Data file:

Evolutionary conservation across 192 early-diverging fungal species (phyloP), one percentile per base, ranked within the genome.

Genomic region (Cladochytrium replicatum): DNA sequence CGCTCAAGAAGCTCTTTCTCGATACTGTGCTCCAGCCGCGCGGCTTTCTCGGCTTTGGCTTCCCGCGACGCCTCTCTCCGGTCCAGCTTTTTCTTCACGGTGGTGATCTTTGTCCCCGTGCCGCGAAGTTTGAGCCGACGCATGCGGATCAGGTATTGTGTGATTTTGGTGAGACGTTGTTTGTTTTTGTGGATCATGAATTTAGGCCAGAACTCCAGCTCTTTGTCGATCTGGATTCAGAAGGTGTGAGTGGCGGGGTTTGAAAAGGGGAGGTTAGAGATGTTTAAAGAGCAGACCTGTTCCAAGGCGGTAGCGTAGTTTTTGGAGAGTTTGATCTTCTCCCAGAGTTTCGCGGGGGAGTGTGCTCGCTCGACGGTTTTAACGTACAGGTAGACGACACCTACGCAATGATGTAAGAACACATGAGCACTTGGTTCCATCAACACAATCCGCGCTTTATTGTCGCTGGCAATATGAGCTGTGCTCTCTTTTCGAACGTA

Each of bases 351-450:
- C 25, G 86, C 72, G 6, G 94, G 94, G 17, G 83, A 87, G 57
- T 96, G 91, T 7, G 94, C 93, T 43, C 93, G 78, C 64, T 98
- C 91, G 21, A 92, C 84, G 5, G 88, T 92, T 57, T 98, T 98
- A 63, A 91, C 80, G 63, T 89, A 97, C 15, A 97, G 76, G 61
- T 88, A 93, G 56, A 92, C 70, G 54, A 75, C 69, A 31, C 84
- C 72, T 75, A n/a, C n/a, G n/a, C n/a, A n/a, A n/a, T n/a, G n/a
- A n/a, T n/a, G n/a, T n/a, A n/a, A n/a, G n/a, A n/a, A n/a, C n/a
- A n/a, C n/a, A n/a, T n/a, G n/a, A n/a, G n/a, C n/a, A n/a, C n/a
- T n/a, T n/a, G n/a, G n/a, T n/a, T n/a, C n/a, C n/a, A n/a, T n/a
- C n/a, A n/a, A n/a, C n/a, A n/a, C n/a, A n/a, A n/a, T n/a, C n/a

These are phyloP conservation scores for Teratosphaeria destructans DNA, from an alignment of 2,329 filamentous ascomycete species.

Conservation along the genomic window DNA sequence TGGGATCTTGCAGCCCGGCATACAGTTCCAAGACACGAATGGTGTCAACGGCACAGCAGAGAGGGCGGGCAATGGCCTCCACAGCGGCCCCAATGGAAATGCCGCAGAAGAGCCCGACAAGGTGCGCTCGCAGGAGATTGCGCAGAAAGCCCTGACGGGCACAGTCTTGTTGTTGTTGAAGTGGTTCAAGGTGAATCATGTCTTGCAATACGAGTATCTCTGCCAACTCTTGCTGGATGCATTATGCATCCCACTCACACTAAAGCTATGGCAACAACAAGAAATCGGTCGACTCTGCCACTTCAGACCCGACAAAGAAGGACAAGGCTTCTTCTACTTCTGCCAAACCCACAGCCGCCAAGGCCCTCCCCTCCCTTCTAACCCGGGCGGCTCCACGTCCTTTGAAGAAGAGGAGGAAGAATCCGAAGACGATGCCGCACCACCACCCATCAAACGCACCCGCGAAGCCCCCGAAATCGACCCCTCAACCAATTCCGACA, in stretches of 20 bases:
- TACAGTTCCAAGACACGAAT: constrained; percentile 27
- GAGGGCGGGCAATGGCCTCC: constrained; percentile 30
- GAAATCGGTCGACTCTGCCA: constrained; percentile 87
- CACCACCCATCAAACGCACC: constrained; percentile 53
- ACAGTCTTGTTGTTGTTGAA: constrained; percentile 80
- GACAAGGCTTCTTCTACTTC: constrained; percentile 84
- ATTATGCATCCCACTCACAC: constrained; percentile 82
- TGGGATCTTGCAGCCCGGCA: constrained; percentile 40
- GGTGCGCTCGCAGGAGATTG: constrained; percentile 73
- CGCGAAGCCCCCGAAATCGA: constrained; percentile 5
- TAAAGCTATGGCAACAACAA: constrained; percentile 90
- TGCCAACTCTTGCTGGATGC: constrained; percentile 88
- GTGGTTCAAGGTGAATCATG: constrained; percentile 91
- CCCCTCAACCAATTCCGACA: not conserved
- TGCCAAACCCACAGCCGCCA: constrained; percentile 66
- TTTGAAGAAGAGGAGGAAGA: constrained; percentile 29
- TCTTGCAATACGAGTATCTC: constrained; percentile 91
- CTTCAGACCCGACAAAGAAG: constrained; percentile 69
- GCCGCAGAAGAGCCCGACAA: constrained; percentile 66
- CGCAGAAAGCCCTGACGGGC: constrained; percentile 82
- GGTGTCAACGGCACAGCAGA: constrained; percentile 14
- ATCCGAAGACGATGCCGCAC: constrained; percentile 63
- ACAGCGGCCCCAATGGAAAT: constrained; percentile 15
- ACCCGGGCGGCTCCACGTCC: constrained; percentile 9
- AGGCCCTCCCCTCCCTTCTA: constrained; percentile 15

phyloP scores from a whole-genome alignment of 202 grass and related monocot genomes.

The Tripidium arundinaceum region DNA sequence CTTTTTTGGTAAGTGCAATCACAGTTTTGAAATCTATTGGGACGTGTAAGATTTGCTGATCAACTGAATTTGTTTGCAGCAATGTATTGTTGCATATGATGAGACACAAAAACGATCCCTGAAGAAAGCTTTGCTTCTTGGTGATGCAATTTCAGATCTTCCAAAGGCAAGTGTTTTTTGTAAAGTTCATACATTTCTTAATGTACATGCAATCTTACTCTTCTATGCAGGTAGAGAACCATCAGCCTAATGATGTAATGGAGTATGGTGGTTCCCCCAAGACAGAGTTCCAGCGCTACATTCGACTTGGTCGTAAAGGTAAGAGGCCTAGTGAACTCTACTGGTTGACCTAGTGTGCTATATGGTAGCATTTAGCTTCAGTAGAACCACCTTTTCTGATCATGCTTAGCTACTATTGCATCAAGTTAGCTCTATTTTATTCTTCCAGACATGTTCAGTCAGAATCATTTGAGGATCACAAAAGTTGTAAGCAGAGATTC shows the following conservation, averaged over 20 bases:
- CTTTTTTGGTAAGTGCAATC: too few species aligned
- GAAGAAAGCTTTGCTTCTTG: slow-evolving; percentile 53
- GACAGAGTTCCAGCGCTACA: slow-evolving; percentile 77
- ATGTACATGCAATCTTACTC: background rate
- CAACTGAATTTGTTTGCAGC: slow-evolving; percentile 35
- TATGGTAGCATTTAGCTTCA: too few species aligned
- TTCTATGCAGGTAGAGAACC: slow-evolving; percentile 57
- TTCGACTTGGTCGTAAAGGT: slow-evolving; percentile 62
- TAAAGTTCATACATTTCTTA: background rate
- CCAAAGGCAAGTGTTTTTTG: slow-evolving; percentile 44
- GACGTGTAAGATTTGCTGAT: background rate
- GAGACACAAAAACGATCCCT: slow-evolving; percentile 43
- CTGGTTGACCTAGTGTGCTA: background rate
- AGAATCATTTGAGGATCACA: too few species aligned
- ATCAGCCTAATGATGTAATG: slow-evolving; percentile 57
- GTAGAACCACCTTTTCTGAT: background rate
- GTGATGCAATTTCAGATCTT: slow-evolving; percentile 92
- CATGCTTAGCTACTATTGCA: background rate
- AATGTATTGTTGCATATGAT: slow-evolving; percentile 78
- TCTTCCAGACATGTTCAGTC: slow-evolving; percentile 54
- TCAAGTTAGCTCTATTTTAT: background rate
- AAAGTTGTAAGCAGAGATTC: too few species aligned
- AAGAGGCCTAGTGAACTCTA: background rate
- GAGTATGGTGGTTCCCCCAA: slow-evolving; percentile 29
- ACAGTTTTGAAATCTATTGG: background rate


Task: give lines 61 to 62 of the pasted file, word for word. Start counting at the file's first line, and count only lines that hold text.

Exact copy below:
- AATGTATTGTTGCATATGAT: slow-evolving; percentile 78
- TCTTCCAGACATGTTCAGTC: slow-evolving; percentile 54